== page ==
Azure Web App targets have been supported since Octopus 2018.5.
Azure Web App deployment targets allow you to reference existing Web Apps in your Azure subscription, that you can then reference by role during deployments.
You need an Azure Service Principal account that references your Azure subscription.
Once your Azure account is setup, you need an existing Azure Web App / App Service setup within your Azure subscription. To learn more about App Services, see the Azure App Services documentation that can help you get started. If you are dynamically creating the web app during your deployment, check our section about creating Web App targets by scripts using service messages.
Creating web app targets
Once you have an App Service configured within your Azure subscription, you are ready to map that to an Octopus deployment target.
To create an Azure Web App target within Octopus:
- Navigate to Infrastructure ➜ Deployment Target ➜ Add Deployment Target.
- Select Azure Web App from the list of available targets and click Next.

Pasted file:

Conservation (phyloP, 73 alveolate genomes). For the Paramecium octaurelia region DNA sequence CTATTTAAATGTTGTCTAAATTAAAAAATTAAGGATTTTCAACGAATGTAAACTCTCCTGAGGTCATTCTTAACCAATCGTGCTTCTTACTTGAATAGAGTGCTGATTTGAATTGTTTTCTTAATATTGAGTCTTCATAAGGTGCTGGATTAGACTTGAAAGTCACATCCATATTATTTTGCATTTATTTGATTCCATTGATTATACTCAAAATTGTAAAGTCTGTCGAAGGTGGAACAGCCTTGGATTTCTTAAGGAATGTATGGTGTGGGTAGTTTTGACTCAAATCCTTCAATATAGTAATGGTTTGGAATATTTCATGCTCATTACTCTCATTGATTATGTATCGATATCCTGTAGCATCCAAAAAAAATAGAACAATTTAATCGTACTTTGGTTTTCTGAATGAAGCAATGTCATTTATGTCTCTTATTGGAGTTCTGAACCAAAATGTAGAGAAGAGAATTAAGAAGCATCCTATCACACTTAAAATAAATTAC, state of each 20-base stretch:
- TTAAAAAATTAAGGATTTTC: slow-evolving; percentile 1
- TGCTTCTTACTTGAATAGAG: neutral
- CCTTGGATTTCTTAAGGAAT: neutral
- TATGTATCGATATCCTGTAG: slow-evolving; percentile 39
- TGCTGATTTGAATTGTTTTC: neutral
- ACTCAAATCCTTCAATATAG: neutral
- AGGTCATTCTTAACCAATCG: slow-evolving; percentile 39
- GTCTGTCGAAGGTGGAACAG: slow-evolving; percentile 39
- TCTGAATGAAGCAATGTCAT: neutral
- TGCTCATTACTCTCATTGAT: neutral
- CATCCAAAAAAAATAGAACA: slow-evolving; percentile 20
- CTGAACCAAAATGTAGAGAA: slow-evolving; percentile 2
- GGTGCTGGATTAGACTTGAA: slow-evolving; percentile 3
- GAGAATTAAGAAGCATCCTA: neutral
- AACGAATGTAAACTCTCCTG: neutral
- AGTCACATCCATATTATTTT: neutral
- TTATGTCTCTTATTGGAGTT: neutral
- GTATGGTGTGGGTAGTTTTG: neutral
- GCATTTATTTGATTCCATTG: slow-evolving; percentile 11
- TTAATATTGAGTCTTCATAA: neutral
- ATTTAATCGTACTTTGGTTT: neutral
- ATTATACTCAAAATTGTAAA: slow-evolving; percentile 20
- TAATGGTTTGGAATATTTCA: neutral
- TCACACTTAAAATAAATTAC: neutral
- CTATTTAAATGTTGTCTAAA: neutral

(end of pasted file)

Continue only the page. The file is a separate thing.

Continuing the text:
- Fill out the necessary fields, being sure to provide a unique role that clearly identifies your Azure Web App target.
If you are using a Standard or Premium Azure Service Plan, you can also select a specific slot as your target.
The Azure Web App Slot field will allow you to select one of the slots available on the Web App. If there are no slots, this will be empty.
You can also leave the slot selection blank and specify the slot, by name, on the step too. The slot selected on the deployment target will take precedence over a slot defined on the step.
- After clicking Save, your deployment target will be added and go through a health check to ensure Octopus can connect to it.
- If all goes well, you should see your newly created target in your Deployment Targets list, with a status of Healthy.
Creating Web App targets by scripts
Azure Web App targets can also be created via a PowerShell cmdlet within a Deployment Process, this can be especially handy if you are also creating the Azure Web App via a script.
See Managing Resources by script for more information on creating Azure Web Apps via a script.
If your Azure Web App target does not successfully complete a health check, you may need to check that your Octopus Server can communicate with Azure. It may be worth checking that your Azure Account is able to complete a Save and Test to ensure Octopus can communicate with Azure. If your Octopus Server is behind a proxy or firewall, you will need to consult with your Systems Administrator to ensure it can communicate with Azure.
Deploying to Web App targets
To learn about deploying to Azure Web App targets, see our documentation about this topic
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